Las Vegas is a city, but a small one: population of 285,000, give or take a few. Picture this: desert on all sides, barren, dry, dust clouds and tumbleweed the only things as far as the eye can see. Suddenly, there's a strip of land - no more than 10 miles square. On the outskirts, it's all cookie-cutter homes, one or two stories, square plots, the same curved swimming pool out back. In a thin strip (called, somewhat sensibly, The Strip), Las Vegas (Blvd. or Ave. or whatever, I forget) curves up through the middle like a gash bleeding neon all over the dust, and from that gash rises garish, glistening buildings, all themed, looking for all the world like some strange Hollywood backdrop.
That's Las Vegas.
At eye level, it's like walking through a giant, adult theme park - lights flash epileptically all around, music blares, clouds of cigarette smoke curl around flashing fixtures and signs all over proclaim the strip clubs and naked revues that go on constantly, 24 x 7, 365 days a year. People walk by, cigarettes dangling from fingers tired from clutching quarters, thrusting them into slots, grabbing, thrusting, grabbing, thrusting. Tired women walk by, trays of complimentary drinks in hand, putting on fake smiles and wearing skirts that come up to their navels and push-up bras that cleave their sagging breasts like an axe through butter. Armies of zombies sit at the slots, mindlessly putting quarters and nickels and dollars into them, spinning them over and over, pouring out their savings, bit by bloody bit, clouds of smoke wafting by.
But not all of it's good. ;)
Someone once told me Las Vegas made good a family vacation spot: to them I say "HAH!" and "HAH!" again, and "HAH!" once more. Las Vegas is good for families just like a convention for std-ridden Catholic priests listening to Michael Jackson speak on family values is a healthy environment for a young boy. The city is like a cross between an "adult store" and a theme park, combining the worst of each, but with some of the best of each as well.
It's bright, it's exciting, it's like worshipping head-first at the Church of Sensory Overload, and if you can take it, it can be fun. It's like an acid-nightmare version of Times Square from the 80's, and dizzying in its heights and depths. I've never seen so many people smoking, drinking, laughing, partying, dressed for an orgy, just generally skanky. The women are all dressed in mini-skirts and tight shirts, revealing their pushed-up cleavage, attempting to hide the wrinkles on their faces and bags under their eyes with a too-thick coat of makeup, clumsily slathered on with a palette knife. The interiors of the casinos are light-proofed, always kept at the same level of darkness, designed to be in a perpetual twilight, feeling like it's always-but-not-quite-ever night time, lights blinking on and off and on and off. The whole thing can be rather overwhelming; even as a born and bred New Yorker I went to bed with a headache almost every night. More than anything else, though, it made me sad - all of these people, all of those fake smiles, all of those dreams of millions getting broken apart, one quarter at a time. The people there were laughing and smiling but didn't seem particularly happy; it was like some giant beer-sodden frat party, where the people were so drunk and lost in the moment they wouldn't even know if they were happy or hurt, and certainly wouldn't remember any of it after.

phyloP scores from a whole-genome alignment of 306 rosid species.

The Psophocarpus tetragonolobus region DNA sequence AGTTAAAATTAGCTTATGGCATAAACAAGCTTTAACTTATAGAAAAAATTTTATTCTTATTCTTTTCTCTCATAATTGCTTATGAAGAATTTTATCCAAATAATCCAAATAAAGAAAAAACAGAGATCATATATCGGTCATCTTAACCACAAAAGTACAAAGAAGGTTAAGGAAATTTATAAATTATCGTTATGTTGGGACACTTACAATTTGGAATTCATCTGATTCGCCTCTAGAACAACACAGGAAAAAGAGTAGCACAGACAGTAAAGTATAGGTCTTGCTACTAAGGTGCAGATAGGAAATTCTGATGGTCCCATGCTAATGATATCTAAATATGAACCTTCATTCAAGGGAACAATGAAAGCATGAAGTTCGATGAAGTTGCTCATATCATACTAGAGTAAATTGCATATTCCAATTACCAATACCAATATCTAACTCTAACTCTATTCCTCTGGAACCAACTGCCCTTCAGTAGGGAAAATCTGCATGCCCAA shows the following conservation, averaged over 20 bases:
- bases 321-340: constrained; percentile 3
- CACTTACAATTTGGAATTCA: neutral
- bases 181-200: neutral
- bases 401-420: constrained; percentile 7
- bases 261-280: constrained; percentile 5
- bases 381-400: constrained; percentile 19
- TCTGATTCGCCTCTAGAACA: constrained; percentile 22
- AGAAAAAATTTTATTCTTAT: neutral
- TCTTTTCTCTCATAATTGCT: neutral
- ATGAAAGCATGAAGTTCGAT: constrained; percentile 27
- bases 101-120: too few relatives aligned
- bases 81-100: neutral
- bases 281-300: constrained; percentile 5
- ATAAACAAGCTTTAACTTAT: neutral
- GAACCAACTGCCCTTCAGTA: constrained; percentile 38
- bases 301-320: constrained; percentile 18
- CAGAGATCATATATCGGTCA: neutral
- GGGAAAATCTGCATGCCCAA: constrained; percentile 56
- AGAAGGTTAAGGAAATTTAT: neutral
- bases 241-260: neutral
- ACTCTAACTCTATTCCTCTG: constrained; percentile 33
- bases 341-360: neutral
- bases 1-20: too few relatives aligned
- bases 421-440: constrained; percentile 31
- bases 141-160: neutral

Sure, it can be a fun town in limited doses and if you have money to throw away, but I had too much time and too little money and just came away feeling a bit tired and dirty. It's the first time in a long time that I've been in a city that allows smoking, everywhere - in restaurants, in hallways, in the casinos, on the streets, there's no escape from it. I tried to enjoy the city, but it was too much. It was if no one had any taste; there was no attempt, ever, to have a touch of class. It was a giant Roman orgy, except no Roman ever could have imagined anything like this. I tried, but I couldn't.
That being said, I did have a good time despite the city. The view from the Hard Rock was nice, and while the hotel lobby and casino was as loud and bright and smoky as any other area, the room was quiet and cool and as bright or as dark as I wanted. Apachecon was right across the street, the company from the convention was always good, and the strip was a mile away, and just a bunch of twinkling lights in the distance. I saw Mystere (a Cirque du Soleil performance) and was absolutely stunned by it; it was truly a gorgeous spectacle, but again, big on the theme of sensory overload. At any given time, there were a dozen things to look at, and it was impossible to take it all in at once - probably a good thing for them, as I'm sure most people probably see each show multiple times over the course of their life. I was disappointed but unable to go to see O (another CdS show) or Penn and Teller, as they were too expensive - O had a waiting list of a month and the only way to get in was to get brokered tickets at $250 a piece, and Penn and Teller were $72 each, which is more reasonable but more than I'm willing to pay for any magicians, comedians, or combination of the two, even those as funny as P&T. I enjoyed the week out there; I just didn't like Las Vegas.